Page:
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Goya risked art's edges to capture Spanish society

December 16, 2013|By Kirk Silsbee
  • Francisco de Goya y Lucientes (Spanish, 1746-1828) Los Disparates: Where There's a Will There's a Way: A Way of Flying, printed 1864. Etching with aquatint.
Francisco de Goya y Lucientes (Spanish, 1746-1828) Los… (Courtesy of the…)

If it's a truism that art reflects the surroundings and the time that it's made, there's another accompanying truth equally durable: All artists have to navigate in the surroundings they work in. Da Vinci could schmooze wealthy patrons, and Michelangelo had no talent for it. Pollock's exposed-nerve personality kept him from the public eye, but Warhol — ever-present yet supremely aloof — attracted the glitterati and the curious like moths to a flame.

The new show at the Norton Simon Museum by Francisco de Goya y Lucientes, "Unflinching Vision: Goya's Rare Prints," shows Spain's art colossus to be a supreme technician with an appetite for exploring different media, but reminds us that he walked a very fine civic line.

Goya (1746-1828) was the favored court painter to no less than three different Spanish kings and many other royals. Yet he could mock and poke fun of them in his work — even to the point of making one monarch look like a baker who'd just won the lottery. Were he around in 20th century America, Goya surely would have excelled at the schoolyard game of "the dozens," where successive insults become successively more personal. The trick, of course, is to verbally wound — but just short of physical provocation.


The seven groupings of 80 pieces (dry points, etchings and lithographs) range from tentative character studies to keen-eyed commentary to raucous depictions. They include working proofs, trial proofs and published prints. Some of Goya's most incisive series are partially represented: "The Caprichios" and "The Disasters of War." The former skewer the follies and failings of his fellow Spaniards, while the latter decry the savage nature of war — presaging by a century the horrific drawings of Weimar Germany's famine by Käthe Kollwitz.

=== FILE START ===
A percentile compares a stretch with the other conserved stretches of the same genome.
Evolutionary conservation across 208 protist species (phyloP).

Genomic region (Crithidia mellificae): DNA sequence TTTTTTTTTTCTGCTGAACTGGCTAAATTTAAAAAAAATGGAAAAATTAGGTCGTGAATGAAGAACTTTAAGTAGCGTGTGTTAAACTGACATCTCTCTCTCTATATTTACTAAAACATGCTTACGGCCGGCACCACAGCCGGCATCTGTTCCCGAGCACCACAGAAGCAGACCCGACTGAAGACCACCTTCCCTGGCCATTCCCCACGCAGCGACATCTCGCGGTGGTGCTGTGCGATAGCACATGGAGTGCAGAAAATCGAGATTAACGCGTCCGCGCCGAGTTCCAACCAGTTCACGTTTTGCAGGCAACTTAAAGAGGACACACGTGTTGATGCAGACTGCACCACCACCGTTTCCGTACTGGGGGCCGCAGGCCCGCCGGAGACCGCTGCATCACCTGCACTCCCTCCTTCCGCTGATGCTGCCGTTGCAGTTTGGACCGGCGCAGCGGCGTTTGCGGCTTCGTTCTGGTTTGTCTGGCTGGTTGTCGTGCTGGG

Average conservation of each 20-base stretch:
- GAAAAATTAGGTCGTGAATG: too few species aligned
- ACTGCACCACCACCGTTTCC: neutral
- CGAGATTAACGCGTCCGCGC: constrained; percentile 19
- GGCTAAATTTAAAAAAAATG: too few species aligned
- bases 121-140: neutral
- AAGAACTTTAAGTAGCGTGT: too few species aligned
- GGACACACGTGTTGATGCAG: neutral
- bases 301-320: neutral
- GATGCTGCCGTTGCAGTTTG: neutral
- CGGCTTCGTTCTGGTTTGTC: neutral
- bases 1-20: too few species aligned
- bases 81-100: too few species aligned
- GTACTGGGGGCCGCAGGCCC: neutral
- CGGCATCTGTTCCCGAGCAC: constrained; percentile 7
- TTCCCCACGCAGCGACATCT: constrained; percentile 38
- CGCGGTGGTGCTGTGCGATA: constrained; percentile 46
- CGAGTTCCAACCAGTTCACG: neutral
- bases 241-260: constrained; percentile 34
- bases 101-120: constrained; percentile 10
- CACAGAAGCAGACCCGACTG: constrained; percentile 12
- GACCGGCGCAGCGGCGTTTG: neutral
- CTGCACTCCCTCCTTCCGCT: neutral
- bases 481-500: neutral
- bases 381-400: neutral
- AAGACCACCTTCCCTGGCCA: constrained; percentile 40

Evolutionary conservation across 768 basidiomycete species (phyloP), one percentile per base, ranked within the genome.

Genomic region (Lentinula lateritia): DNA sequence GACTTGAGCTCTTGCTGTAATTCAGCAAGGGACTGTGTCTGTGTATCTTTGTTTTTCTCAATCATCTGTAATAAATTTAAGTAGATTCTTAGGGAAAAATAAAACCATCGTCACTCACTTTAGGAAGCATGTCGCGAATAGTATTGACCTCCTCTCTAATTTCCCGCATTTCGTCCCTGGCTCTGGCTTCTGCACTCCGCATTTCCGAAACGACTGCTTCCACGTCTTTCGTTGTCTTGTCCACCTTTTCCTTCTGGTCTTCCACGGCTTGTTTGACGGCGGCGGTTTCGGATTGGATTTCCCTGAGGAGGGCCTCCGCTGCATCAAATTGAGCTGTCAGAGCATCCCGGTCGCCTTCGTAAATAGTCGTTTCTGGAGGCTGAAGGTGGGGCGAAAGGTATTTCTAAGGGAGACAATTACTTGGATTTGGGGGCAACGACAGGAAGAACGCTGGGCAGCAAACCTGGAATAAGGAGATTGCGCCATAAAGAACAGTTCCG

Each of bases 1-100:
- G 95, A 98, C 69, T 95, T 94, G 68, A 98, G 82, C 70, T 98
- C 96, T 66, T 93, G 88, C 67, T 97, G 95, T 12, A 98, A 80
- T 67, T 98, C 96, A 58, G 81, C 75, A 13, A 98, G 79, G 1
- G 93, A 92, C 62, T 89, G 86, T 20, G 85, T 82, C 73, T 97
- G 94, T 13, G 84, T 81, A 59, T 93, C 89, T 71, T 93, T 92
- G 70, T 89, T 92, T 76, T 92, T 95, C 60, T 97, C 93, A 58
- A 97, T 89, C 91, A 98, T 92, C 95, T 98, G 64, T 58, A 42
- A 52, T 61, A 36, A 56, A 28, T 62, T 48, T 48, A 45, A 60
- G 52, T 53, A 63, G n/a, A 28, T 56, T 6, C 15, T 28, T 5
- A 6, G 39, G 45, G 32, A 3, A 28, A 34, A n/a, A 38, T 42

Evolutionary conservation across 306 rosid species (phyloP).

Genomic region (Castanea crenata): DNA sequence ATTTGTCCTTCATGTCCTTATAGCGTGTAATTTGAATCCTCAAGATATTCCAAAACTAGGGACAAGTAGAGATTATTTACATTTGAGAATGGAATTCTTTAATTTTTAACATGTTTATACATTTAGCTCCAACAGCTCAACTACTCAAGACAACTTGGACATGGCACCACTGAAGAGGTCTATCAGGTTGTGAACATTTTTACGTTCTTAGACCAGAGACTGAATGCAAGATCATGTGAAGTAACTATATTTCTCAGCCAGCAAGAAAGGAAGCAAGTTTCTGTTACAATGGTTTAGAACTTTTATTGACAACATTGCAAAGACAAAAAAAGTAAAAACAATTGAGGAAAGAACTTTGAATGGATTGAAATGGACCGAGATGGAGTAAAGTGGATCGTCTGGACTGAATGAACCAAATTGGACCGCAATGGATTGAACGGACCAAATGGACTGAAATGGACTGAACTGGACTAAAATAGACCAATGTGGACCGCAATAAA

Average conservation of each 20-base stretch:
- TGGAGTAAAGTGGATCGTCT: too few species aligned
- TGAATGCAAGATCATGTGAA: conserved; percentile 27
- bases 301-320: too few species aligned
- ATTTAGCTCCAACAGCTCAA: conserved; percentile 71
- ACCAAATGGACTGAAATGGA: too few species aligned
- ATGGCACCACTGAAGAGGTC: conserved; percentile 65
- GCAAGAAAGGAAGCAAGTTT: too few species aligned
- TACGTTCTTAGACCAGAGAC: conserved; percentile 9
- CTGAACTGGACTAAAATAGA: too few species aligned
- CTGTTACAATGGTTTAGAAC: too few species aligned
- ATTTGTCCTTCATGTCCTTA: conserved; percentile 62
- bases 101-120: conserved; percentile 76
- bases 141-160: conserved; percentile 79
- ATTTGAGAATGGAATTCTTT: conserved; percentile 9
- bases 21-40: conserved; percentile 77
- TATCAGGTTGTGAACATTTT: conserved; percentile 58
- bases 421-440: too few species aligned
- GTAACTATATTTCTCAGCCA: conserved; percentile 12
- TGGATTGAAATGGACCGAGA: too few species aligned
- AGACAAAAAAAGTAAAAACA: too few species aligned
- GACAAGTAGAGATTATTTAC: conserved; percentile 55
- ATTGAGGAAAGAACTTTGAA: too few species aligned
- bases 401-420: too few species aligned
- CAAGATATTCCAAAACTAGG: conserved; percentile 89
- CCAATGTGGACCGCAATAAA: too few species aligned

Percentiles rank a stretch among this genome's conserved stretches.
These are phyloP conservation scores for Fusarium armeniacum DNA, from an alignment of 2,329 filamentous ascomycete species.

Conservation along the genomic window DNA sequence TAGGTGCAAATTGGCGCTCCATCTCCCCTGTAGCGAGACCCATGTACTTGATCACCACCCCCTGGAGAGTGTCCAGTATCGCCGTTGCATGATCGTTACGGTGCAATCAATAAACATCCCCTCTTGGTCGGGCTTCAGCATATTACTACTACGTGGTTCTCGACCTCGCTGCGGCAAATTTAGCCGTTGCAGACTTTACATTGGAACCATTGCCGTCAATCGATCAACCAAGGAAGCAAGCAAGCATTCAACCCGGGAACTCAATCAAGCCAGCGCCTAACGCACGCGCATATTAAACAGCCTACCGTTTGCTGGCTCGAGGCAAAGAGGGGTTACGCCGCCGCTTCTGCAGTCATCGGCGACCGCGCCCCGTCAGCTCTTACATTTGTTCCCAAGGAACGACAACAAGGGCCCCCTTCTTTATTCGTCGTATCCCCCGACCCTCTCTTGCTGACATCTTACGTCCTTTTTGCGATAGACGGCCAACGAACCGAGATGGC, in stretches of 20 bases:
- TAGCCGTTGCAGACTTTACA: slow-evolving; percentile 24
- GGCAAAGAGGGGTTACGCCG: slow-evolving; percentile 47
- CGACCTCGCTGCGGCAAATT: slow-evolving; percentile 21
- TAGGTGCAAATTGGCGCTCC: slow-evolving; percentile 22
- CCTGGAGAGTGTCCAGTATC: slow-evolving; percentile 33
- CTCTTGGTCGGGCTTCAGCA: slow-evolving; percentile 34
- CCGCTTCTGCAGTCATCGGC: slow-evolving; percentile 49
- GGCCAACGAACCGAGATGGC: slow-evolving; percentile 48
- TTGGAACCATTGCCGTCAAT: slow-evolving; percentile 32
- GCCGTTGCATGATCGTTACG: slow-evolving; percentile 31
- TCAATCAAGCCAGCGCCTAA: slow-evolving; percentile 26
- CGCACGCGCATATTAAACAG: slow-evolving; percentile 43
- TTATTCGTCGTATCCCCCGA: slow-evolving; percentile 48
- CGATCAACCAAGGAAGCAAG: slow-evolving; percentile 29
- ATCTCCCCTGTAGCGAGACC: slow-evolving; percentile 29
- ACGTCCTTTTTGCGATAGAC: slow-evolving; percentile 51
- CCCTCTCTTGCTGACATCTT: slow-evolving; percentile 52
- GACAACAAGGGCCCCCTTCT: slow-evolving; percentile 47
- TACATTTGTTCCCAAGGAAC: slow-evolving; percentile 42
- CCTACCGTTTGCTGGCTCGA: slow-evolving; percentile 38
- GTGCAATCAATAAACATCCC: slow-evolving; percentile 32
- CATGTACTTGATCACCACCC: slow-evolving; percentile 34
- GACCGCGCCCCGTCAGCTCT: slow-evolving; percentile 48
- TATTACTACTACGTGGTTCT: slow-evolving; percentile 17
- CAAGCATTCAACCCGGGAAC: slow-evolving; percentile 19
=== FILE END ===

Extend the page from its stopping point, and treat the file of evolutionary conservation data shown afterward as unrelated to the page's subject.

The show's curator, Leah Lembeck, sees Goya's unwillingness to idealize his subjects and life around him as groundbreaking. "For me," she says, "modernism begins with Goya. Manet and the later French Impressionists all studied him closely because they appreciated the way he looked at the world; he was a realist. He was very attuned to his society."

"He was born at the twilight of the Enlightenment," she continues. "Goya lived through the Napoleonic War and the Spanish Inquisition: He saw a lot of greed, superstition, and government overreach. But there's very little superficiality in his subject matter and his style is very straightforward."

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